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Book review: “The Big Tiny: A Built-It-Myself Memoir” by Dee Williams

In “The Big Tiny,” Dee Williams walks us through the entire process of building her tiny home from the bottom up, openly letting us in on her fears and mistakes as well as successes and continuing excitement.
by Glen Seeber Modified: May 9, 2014 at 6:20 pm •  Published: May 11, 2014

“The Big Tiny: A Built-It-Myself Memoir” by Dee Williams (Blue Rider Press, 284 pages, in stores)

If you have ever wanted to simplify your life; if you have ever pulled a camper trailer behind a vehicle, stayed in one or admired one at an RV show; if you have ever desired a simple cabin in the woods, off the grid; if you have an unfulfilled desire to put your hands to work and make something, this book is for you.

In “The Big Tiny: A Built-It-Myself Memoir,” Dee Williams gives readers a funny, quirky, touching glimpse of her life in the Northwest and explains how a major life event turned everything upside down — and how she chose not just to lie down and wait for the end to come.

Williams had always been an outdoorsy person, from helping deliver calves at her childhood home in the Midwest to climbing mountains, kayaking, hiking and skydiving in the Northwest. She owned, restored and remodeled a full-size house, which she shared with roommates, and she worked as a state hazardous waste inspector.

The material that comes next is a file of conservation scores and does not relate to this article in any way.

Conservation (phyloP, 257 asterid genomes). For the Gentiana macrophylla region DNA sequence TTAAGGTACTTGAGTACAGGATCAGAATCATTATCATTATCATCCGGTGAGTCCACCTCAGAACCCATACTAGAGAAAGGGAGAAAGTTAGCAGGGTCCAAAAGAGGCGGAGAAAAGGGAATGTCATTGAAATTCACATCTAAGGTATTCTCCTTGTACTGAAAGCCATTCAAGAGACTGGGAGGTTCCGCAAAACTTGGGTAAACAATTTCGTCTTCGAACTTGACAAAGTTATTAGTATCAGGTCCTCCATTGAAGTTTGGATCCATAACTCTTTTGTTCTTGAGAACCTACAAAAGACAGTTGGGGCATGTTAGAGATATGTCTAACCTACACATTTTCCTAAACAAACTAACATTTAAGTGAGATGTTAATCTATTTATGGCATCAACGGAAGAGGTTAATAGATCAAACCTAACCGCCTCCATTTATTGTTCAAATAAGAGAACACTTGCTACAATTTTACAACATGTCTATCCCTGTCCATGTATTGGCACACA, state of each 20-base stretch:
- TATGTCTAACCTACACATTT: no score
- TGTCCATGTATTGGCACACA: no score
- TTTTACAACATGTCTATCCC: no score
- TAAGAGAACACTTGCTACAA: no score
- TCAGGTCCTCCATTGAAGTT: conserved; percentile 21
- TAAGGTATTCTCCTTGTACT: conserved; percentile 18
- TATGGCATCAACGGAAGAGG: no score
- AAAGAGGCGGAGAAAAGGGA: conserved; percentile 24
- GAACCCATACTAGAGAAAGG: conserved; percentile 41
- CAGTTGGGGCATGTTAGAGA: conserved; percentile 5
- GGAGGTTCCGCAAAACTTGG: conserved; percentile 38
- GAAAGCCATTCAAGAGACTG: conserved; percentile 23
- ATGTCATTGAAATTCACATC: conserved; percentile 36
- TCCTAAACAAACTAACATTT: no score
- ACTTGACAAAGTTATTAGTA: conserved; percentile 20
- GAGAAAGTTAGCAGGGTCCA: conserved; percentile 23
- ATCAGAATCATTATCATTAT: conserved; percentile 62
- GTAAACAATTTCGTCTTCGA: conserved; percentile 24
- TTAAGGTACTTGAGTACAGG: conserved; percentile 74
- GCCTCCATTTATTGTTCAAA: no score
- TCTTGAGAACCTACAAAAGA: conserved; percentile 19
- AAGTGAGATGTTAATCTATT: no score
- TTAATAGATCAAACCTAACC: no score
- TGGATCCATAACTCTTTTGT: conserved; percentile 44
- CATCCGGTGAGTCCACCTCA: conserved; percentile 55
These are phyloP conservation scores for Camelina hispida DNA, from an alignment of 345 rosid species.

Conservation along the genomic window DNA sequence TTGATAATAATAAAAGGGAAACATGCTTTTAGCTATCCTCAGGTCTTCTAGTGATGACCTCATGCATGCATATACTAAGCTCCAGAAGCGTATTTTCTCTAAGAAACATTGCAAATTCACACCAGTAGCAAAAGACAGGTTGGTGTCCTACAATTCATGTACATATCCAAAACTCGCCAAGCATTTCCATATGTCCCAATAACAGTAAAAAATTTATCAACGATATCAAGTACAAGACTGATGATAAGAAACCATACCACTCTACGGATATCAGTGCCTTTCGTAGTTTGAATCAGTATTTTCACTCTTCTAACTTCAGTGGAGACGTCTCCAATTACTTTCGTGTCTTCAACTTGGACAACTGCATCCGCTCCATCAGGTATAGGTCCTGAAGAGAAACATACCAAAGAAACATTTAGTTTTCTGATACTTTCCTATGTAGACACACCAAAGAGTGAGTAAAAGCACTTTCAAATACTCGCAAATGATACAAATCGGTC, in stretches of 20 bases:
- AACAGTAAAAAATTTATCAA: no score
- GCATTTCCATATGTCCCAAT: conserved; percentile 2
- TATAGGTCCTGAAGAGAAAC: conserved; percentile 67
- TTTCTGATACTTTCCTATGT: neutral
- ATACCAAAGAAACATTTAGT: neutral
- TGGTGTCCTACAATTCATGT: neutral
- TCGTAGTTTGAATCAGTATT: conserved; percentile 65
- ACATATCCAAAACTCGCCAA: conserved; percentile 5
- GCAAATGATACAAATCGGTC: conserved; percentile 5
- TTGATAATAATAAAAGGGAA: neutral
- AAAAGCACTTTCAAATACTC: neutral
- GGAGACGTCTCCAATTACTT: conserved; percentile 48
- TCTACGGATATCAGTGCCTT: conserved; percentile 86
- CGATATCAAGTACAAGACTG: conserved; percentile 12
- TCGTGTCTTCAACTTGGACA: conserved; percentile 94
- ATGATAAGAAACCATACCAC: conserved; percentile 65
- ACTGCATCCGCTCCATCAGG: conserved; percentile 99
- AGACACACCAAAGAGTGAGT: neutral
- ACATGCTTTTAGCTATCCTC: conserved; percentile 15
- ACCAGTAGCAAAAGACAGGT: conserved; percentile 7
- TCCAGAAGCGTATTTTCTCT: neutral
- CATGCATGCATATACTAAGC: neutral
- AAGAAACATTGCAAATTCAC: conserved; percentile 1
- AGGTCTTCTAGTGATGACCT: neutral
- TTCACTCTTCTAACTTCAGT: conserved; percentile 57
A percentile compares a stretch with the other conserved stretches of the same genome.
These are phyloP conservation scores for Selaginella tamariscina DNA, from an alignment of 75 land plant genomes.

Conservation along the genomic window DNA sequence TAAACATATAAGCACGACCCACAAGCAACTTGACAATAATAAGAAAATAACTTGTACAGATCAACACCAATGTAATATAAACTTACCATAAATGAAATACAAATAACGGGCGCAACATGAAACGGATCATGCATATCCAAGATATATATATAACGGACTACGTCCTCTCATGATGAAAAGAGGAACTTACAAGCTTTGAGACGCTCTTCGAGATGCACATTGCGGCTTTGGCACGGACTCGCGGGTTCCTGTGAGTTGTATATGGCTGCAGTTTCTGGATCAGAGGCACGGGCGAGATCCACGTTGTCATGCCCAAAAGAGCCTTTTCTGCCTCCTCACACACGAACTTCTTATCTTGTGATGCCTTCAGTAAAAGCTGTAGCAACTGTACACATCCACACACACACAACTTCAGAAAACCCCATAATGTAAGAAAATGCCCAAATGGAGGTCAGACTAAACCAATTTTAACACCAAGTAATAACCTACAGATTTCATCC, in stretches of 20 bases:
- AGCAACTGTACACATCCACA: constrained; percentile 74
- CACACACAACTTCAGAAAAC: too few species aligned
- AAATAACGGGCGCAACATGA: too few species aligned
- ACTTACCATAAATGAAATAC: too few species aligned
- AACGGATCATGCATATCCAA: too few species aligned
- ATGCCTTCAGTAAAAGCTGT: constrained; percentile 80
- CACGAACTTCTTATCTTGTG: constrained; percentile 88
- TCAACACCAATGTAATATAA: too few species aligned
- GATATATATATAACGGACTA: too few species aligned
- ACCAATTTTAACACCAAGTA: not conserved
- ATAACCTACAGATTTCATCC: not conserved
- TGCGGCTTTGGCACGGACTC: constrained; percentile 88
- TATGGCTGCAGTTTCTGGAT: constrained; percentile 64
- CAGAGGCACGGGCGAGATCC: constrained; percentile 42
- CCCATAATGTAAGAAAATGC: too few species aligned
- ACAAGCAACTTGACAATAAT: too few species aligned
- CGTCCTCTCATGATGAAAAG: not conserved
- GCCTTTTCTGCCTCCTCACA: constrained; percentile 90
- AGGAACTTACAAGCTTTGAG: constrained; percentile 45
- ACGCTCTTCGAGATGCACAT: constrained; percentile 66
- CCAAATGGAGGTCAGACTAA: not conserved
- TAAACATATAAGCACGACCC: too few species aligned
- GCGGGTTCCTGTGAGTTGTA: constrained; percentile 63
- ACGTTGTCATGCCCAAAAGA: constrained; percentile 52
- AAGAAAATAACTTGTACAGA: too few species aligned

Then she found herself in a hospital, being treated for congestive heart failure. When she returned to the healthy world, with a tiny defibrillator now residing inside her chest and zapping her whenever her heart grew hesitant, she took stock of her life.

A close brush with death will do something to a person, especially one as introspective and decisive as Williams. She saw a magazine article about a man who had built a tiny house and lived in it, and she decided she wanted to do the same thing. She would sell her house, sell or give away most of her possessions and build her own little home on a trailer base, so she could take it anywhere she pleased.

And build it she did: an 84-square-foot home on four wheels, no more than 13 1/2 feet tall and 8 1/2 feet wide. Walk in the front door and the kitchen is immediately to the left, with a single-burner stove and a cooler large enough to hold beer and half-and-half. Across from the kitchen is the commode — that is, a composting toilet — this house has no running water.

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by Glen Seeber
Copy Editor
Glen Seeber was born in Kansas, but his earliest memories are of residing in Ardmore, followed by attending kindergarten and first grade in Tripoli, Libya, where his father worked as a geologist. The rest of Glen's education was obtained in El...
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